Entering the very earthy, land-centered exhibit
led the viewer to a continuation of the lush beauty of Kane‘ohe;
many of the pieces used soft browns and greens accentuated
by fresh, bright reds and oranges.
Many of the pieces also made excellent use of light reinforcing
a particular shape or establishing an atmosphere. Of Deborah
Young’s monoprint/mixed media piece, Poetic Glow, Chase
Nu‘uhiwa, a senior advertising major and art student, said
approvingly, “it has a certain radiance.” With sharp
aqua blues, light and dark greens streaking up and across the
canvas, this piece provoked feelings of serenity as if the viewer
were splashing through a clear pool of water or running through
the freshness of a verdant rainforest.
Young often used more vividly geometric patterns, lines, and
subconscious fragments as if from memories, or even dreams, as
in Earth Music, which includes a representation of a sheet of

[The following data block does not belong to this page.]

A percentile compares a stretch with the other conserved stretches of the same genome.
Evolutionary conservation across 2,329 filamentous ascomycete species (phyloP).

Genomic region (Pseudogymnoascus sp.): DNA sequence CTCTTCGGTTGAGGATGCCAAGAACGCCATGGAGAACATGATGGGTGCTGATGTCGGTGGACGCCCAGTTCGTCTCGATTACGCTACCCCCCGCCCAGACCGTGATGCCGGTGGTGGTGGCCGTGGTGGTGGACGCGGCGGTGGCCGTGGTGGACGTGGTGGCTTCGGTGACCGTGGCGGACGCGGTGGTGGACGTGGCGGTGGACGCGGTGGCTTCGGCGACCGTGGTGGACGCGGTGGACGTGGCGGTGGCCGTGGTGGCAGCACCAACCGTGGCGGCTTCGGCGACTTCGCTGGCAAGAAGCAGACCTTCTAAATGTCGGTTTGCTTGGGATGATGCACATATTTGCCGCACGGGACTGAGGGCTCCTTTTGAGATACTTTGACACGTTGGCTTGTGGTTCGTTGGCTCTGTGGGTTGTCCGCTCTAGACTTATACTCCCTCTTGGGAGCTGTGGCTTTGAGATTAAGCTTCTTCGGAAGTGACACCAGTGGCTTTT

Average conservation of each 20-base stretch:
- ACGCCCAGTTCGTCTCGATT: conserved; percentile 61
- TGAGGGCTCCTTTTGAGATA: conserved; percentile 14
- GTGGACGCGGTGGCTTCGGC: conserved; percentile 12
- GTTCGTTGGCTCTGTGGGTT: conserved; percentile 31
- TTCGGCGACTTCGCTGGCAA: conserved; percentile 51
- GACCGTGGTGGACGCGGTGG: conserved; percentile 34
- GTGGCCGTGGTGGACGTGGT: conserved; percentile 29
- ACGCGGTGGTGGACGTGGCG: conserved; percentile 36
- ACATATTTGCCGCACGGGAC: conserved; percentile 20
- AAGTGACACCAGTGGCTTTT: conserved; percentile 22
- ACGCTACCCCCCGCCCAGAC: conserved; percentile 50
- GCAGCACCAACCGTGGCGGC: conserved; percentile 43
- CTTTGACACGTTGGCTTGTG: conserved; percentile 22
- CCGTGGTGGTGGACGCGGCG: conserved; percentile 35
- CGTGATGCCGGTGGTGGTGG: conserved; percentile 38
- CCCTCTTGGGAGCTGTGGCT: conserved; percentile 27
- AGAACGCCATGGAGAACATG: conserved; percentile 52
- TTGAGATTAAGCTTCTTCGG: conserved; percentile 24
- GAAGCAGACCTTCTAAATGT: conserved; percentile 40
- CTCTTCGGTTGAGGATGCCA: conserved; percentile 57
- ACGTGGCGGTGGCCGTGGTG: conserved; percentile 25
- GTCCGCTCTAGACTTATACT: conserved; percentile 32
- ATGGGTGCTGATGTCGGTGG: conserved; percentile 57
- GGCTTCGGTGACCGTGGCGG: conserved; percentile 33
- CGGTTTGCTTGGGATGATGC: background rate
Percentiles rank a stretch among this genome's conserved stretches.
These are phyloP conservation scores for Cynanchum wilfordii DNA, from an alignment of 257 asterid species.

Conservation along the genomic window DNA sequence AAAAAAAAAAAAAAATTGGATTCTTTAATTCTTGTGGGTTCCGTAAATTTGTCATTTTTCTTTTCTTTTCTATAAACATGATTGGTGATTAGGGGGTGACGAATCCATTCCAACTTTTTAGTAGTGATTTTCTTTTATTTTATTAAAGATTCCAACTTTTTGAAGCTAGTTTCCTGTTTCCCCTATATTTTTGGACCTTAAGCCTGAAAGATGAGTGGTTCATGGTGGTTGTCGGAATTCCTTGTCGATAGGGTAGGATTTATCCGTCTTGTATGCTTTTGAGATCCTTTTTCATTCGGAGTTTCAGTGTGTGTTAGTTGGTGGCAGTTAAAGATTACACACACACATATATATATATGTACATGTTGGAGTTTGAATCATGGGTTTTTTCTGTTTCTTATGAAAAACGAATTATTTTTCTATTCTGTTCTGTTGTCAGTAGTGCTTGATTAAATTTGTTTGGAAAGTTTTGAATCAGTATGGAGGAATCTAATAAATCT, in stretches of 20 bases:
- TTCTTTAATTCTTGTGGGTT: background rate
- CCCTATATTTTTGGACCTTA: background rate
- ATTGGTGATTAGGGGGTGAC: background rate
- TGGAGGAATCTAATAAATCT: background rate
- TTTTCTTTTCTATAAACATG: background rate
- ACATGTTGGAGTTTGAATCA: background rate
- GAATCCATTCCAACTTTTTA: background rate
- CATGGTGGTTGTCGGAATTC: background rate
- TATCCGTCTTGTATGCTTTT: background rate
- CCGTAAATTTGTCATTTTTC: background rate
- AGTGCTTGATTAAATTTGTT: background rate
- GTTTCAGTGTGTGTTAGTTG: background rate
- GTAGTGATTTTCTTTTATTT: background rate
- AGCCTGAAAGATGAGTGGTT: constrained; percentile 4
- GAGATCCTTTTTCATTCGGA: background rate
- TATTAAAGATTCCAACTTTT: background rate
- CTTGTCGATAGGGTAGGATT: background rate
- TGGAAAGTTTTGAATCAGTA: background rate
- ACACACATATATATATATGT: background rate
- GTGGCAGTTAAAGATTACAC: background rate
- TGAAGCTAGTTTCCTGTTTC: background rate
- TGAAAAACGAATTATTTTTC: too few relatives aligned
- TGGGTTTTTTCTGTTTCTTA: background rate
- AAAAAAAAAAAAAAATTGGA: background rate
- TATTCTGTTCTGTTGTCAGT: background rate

music using simple, graceful lines. The true music, however,
is found in the soft browns, beiges, and gold colors used that
encouraged one to appreciate the perfect, complementary colors
of the land.
Both artists are listed on the 2004 list of members of the
Watercolor Society, but both employ a number of different mediums
often in the same piece.
Barbara Okamoto used watercolor, graphite, and pastel in her
monoprint Maria Suite: Earthly Gift, a moving piece that featured
smooth pebbles or stones, thematically recurrent in many of her
works, in shades from pinks and light oranges to grays and browns,
as in this particular piece.
Also vivid is her use of light in such pieces as Clay Story:
Poveka, a monoprint in pastel, which showed two humanlike shapes,
dark around the edges but light at their centers. One seemed,
lovingly, to be watching over the other, sleeping.
The viewers could have connected with any of the pieces at
this exhibit, the shapes, the colors, the feelings of each
it was as if these artworks were out of a dream, obscure, but
full of universal meaning.
HPU Art Gallery’s new exhibit, Recent Works by Cristina
Rosa, saw its opening reception on March 20 and will continue
on display Monday through Saturday, 8 am to 5 pm through April